Price considers Richardson’s fiction within the context of the Romance genre and its political implications. She notes that during the 18th century, “attacks on the epistemology of romance” had become commonplace (269). Yet, Price observes that despite romance’s low status and specifically female readership, it exercised “great influence on the novel” by way of a complicated genealogy. Richardson, she argues, attempts to exploit the genre of romance while continuing to draw on “its idealism  to interrogate authority” (270). In Clarissa, Richardson accomplishes this redress of romantic idealism in the way he contrasts it with classical learning. When a classical education is “untempered by genuine Christianity” (278), it produces equally vicious characters. Although Price’s argument does not investigate the degree to which Richardson was familiar with the classical texts he cites and quotes throughout Clarissa, it fits within both Doody’s and Harris’ observations regarding Richardson’s views and familiarity with classical literature.

Rivers, Isabel. Classical and Christian Ideas in English Renaissance Poetry. 2nd edition, Routledge, 1994, https://doi.org/10.4324/9780203359952.

Rivers has written a guidebook for understanding how Renaissance poets and authors understood and utilized classical and Christian literature in their own literary works. The book is geared specifically to students who are new to the field of Renaissance literature studies and who have little or no familiarity with Latin, Greek, or the Bible. In her introduction, she highlights the fact that the “educated English poet of the period 1580 to 1670” was two things: A) a Christian, and B) a classical scholar (1). For most Renaissance poets—as well as writers extending into the eighteenth century–the classical pagan epics were read in the light of Christian teaching. When blended together, they provided a “range of sometimes complimentary, sometimes contradictory assumptions about and explanations of the physical universe, man’s relationship to God, his moral stature, and the purpose of his earthly activities” (2). Rivers’ chapter on Platonism and Neo-platonism will be especially useful in considering the platonic affinities between Clarissa’s and Socrates’s deathbed scenes, and the way in which Christian devotional literature complimented and diverged from Socrates’ discussion about how one should prepare for death and what the philosopher can expect in the afterlife.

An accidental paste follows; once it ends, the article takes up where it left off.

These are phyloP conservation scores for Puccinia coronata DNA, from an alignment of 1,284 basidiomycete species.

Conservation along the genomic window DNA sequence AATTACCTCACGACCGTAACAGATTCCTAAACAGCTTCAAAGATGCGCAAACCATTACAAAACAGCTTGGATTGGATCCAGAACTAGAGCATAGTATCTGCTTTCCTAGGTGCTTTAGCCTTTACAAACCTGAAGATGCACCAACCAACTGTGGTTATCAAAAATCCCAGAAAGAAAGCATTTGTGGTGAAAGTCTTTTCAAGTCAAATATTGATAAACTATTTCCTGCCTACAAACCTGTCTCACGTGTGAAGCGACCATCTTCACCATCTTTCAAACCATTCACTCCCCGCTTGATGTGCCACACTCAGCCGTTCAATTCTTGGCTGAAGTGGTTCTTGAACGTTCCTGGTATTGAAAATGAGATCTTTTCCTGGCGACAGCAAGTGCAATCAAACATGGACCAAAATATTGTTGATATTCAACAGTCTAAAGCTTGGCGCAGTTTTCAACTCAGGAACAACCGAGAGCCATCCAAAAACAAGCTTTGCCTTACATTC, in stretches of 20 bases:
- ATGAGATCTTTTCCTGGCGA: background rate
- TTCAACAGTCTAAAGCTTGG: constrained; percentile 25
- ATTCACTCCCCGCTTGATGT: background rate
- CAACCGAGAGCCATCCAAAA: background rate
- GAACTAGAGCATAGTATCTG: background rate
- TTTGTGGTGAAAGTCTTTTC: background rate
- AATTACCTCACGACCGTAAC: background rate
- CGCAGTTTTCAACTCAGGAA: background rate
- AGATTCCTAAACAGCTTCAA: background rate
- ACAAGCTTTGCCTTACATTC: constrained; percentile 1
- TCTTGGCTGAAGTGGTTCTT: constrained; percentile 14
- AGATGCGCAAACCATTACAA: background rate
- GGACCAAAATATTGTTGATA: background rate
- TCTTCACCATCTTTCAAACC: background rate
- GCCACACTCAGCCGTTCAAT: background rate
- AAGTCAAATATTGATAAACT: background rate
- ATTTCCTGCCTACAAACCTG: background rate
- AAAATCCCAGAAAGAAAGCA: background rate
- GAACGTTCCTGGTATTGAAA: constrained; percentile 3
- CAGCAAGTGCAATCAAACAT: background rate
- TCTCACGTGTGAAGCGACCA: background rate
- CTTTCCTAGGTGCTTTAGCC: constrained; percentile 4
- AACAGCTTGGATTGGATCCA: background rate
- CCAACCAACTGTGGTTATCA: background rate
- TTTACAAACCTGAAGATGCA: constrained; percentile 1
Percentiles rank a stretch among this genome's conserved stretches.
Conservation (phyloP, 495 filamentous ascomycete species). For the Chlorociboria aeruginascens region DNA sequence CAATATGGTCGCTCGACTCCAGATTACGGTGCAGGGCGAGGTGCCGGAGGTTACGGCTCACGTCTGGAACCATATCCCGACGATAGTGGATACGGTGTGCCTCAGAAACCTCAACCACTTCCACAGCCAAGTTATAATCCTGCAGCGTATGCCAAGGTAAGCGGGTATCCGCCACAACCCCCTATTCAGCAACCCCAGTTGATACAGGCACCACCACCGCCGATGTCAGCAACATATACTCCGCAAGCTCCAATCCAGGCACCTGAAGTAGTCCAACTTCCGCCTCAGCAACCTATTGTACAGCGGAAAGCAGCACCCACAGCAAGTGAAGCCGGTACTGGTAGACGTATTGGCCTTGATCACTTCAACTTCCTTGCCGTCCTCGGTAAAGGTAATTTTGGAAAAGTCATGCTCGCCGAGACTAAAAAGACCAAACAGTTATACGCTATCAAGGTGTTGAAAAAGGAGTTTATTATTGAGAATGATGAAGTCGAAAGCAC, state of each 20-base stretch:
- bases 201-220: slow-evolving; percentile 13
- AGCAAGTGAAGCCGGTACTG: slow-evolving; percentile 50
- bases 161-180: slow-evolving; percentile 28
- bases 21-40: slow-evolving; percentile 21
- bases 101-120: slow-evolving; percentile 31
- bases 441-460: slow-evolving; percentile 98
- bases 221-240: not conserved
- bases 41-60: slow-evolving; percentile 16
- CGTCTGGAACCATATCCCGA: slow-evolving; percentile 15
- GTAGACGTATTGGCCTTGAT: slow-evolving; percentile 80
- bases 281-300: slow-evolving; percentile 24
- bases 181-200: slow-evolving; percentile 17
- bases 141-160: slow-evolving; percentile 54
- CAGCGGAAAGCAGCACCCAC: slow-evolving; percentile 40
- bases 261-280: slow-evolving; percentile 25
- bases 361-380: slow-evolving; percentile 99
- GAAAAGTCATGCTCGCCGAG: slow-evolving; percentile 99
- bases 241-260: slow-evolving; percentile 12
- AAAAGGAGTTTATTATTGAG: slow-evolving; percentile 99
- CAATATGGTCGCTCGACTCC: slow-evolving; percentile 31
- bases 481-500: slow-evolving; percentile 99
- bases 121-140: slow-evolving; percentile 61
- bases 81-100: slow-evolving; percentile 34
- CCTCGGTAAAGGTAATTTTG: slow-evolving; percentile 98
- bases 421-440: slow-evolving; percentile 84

Nelson–Annotated Bibliography

TITLE: Masked Presence: Gender and Genre in 18th-Century Amatory Fiction and Comedy [subject to change]

TEXTS EXAMINED: Eliza Haywood’s Fantomina (1725) + Hannah Cowley’s The Belle’s Stratagem (1780)

Working Abstract: This paper will examine the use of role-play and costume in subverting gender and genre in two women-authored eighteenth-century texts: Eliza Haywood’s “novella” Fantomina (1725) and Hannah Cowley’s comedy of manners production, The Belle’s Stratagem (1780).

Keywords: gender, performance, genre, drama, novel, fiction, identity, sexuality, marriage plot

New Sources:

  • Kathryn S. Hansen, “Dress as Deceptive Visual Rhetoric in Eliza Haywood’s Fantomina,” ABO, vol. 11 iss. 2 (Fall 2021): 1–18. 
  • Irene Soriano Florez, “Eliza Haywood’s Fantomina: Performing Femininity through the Masquerade” JACLR, vol. 5, iss. 2 (December 2017): 64–76.

Key Sources:

  • Ros Ballaster, Seductive Forms: Women’s Amatory Fiction from 1684 to 1740 (Oxford: Oxford Univ. Press, 1998).
  • Catherine Craft-Fairchild, Masquerade and Gender: Disguise and Female Identity in Eighteenth-Century Fictions by Women (University Park: Pennsylvania State Univ. Press, 1993).

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New Sources: